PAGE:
Theresa May was caught grimacing, David Cameron’s classroom chatter didn’t go down well and the less said about Boris Johnson’s infamous rugby tackle on a Japanese schoolboy the better.
So Labour leader Jeremy Corbyn fared better than most when he became the latest political leader to risk a photo opportunity with young children.
On the campaign trail in Bristol on Friday he settled into comfy cushions in a corner to read We’re Going On A Bear Hunt to a group at Brentry and Henbury Children’s Centre.
And he gave a wide-eyed look over the top of his glasses at the denouement of the hugely popular 1989 children’s book written by fellow left-winger Michael Rosen.
Other politicians have fared less well when they have mixed with the under-18s for political gain.
Most recently Mrs May was caught grimacing in February during a visit to Captain Shaw’s Primary School in Bootle, Cumbria, with the Conservative Party’s Copeland by-election candidate – and now MP – Trudy Harrison.
On Friday she chose the perhaps safer option of talking to students and first-time voters at Cox Green School in her Maidenhead constituency.
Prior to that, in October 2015, then London mayor Mr Johnson made the front pages with a tackle worthy of the back pages.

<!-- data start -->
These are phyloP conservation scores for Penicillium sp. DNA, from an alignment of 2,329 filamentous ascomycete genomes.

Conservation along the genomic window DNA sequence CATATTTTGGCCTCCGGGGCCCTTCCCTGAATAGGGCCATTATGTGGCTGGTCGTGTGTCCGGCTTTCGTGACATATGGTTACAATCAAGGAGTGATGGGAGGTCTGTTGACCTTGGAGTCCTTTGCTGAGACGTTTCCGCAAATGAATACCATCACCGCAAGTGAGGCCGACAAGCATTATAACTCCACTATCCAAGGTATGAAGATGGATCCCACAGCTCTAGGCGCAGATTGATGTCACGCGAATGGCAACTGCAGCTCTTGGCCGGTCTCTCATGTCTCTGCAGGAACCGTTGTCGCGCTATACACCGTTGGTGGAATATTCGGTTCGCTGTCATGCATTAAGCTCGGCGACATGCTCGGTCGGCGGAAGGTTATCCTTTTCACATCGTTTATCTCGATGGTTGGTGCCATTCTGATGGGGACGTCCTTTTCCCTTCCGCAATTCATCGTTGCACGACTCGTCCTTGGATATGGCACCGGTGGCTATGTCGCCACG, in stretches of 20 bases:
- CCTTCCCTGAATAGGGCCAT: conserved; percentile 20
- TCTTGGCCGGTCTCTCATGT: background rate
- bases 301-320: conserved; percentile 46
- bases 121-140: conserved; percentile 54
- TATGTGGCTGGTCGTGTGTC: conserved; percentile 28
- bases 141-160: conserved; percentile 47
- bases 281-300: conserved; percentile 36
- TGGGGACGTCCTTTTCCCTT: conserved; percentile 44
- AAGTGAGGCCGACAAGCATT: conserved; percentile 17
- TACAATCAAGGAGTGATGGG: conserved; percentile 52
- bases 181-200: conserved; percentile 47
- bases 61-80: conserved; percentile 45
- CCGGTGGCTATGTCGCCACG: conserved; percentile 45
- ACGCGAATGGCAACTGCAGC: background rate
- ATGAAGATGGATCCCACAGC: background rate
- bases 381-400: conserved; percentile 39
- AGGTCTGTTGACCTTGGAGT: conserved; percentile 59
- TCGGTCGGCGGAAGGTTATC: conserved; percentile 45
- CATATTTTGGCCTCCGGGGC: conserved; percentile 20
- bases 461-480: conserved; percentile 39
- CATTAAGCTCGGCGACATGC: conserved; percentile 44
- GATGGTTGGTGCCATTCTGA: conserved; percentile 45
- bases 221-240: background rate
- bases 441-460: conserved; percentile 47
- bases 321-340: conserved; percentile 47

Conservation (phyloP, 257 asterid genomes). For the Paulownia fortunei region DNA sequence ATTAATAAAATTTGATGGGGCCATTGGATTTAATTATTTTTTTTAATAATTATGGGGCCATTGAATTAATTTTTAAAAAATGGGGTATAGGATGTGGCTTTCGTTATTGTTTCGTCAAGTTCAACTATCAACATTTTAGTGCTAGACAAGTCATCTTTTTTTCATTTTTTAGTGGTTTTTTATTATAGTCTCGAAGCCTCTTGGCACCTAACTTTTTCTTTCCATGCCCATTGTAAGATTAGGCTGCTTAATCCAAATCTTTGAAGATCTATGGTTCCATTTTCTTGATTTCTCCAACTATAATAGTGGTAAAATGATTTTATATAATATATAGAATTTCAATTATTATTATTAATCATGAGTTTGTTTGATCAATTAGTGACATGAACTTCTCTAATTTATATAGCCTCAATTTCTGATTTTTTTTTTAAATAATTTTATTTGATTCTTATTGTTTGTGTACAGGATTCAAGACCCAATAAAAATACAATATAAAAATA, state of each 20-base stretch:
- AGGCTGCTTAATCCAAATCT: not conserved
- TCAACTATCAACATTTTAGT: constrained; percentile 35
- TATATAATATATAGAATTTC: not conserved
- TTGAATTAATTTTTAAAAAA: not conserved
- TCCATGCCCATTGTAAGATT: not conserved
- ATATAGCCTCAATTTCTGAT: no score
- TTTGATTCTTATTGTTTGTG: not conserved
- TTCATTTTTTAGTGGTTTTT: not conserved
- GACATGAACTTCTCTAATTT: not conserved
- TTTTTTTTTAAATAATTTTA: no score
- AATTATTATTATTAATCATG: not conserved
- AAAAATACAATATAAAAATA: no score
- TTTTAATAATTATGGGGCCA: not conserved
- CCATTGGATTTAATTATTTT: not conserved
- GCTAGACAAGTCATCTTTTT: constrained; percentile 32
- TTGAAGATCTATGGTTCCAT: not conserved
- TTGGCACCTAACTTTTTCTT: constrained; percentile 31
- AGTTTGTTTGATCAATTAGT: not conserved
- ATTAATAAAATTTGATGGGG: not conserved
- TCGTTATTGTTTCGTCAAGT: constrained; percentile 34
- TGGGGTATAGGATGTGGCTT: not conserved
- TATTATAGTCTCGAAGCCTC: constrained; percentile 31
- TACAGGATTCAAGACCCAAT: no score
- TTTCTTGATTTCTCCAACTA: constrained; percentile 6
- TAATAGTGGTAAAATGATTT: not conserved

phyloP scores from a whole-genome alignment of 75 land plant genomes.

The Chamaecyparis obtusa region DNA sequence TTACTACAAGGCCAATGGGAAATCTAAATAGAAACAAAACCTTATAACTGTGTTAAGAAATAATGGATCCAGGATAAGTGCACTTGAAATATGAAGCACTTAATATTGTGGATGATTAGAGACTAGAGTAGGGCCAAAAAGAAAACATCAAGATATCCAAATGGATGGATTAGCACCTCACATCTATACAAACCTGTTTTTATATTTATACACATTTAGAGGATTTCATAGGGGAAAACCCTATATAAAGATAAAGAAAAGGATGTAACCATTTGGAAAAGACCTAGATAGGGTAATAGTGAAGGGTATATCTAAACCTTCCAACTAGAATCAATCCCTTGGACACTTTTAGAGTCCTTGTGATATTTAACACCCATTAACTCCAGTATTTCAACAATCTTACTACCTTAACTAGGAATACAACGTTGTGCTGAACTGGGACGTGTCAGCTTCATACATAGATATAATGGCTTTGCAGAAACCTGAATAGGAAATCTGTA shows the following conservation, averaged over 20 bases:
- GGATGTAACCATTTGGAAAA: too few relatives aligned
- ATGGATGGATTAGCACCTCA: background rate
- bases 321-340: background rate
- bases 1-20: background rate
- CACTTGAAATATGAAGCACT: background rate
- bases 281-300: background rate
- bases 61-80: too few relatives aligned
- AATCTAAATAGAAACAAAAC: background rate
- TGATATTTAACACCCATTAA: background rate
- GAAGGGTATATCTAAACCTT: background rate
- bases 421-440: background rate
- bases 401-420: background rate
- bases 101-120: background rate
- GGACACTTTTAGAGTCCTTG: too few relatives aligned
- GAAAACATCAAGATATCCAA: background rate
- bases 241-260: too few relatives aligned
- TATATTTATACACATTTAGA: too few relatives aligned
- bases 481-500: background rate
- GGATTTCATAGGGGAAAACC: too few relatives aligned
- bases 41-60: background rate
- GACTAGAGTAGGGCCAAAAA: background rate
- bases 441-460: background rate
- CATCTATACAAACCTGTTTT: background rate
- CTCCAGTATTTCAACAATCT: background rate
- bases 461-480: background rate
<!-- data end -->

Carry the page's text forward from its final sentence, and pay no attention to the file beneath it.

During a four-day trade visit to Japan he knocked over 10-year-old Toki Sekiguchi during a game of street rugby on a mini turf pitch in Tokyo.
The youngster later said: “I felt a little bit of pain but it’s okay.”
And Mrs May’s predecessor as prime minister, David Cameron, was the subject of perhaps the defining image of the 2015 general election campaign.
His reading skills were less than appreciated by Lucy Howarth, then six, as he helped with a lesson at the Sacred Heart Roman Catholic Primary School in Westhoughton near Bolton.
Mr Corbyn also fared better than his predecessor as Labour leader, Ed Miliband.
As well as his notorious grapple with a bacon sandwich the Doncaster North MP posed for a slightly awkward picture with children during a visit to the Michael Faraday School in south-east London in May 2011.